Malpaga Castle

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Malpaga Castle.
Detail of the frescoes, with soldiers.
The castle is surrounded by fields of wheat
A dinner at the caste
A view from the sky of the castle

The Malpaga Castle (Italian: Castello di Malpaga) is a castle in the communal territory of Cavernago, a village in the province of Bergamo, northern Italy.

Its main feature are the Renaissance frescoes by Il Romanino, in the interiors.

History[edit]

The castle, of medieval origins, had been in ruins after a raid in the 1440s.

In 1456, the condottiero and nobleman Bartolomeo Colleoni acquired from the commune of Bergamo the ruined castle in order to turn it into the center of his increasing lordship in the area.

He enlarged and enriched it not only as a military base for his troops, but also as a seigneurial residence which should show off his success, in the typical Italian Renaissance fashion.

Hunting scene.

Description[edit]

The castle is on a square plan, surrounded by two lines of walls and a ditch. The first line, now disappeared, included the stables and the barracks. The walls are characterized by merlons of medieval origins.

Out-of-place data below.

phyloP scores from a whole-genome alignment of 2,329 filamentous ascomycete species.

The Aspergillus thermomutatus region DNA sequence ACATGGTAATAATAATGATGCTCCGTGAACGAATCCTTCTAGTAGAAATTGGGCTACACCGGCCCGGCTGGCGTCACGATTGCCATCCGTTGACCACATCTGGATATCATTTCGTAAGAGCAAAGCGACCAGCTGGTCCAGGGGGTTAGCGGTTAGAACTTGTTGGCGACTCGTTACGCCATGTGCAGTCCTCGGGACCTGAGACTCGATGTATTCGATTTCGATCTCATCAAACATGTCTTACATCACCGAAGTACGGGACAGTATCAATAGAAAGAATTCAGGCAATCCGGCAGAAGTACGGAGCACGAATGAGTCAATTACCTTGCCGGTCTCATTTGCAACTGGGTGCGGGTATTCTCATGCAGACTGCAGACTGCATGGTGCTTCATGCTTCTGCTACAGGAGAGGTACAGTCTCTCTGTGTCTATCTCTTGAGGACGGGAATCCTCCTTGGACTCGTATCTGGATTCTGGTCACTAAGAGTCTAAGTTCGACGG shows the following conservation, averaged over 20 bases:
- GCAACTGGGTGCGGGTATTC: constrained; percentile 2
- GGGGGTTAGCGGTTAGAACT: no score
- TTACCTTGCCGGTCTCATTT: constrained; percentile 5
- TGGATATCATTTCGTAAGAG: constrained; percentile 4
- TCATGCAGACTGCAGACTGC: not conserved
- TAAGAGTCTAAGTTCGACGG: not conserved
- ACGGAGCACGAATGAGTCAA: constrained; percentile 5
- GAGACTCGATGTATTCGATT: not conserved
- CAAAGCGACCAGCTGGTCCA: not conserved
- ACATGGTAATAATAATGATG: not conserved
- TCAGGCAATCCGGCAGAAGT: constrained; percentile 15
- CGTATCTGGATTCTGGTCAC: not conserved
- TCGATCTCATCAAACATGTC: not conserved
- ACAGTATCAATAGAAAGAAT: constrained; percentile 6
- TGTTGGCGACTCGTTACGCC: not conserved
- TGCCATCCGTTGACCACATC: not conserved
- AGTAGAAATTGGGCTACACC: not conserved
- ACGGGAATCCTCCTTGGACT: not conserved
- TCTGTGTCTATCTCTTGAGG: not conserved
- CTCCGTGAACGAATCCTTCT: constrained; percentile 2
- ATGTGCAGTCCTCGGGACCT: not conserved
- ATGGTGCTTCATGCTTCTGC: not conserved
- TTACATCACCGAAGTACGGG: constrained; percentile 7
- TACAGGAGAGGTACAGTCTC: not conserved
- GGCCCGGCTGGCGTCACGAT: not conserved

The castle's internal walls are almost entirely frescoed, although some of them have deteriorated or have been vandalized.

They celebrate the visit of King Christian I of Denmark in 1474 and the sumptuous hospitality given him by Bartolomeo Colleoni, including banquets, hunting expeditions and tournaments. They were commissioned by Bartolomeo's heirs around 1520-1530 to celebrate the family's most famous member, and are attributed to Il Romanino. On the first floor are 17th-century frescoes of lesser quality.

Aside from Christian I's visit, the frescoes depicts also allegories, such as that of the Silence (an allusion to the secret which should be kept by the castle's personnel), and the idealized portraits of Colleoni and the king. In the courtyard, also attributed to Romanino, is the depiction of the Battle of Molinella (or Riccardina), fought by Colleoni in 1467 near Bologna. Another 15th-century fresco of the Madonna with Child, from an unknown artist, is found in Colleoni's private studio.

Sources[edit]

External links[edit]

Coordinates: 45°37′01″N 9°45′31″E / 45.61694°N 9.75861°E / 45.61694; 9.75861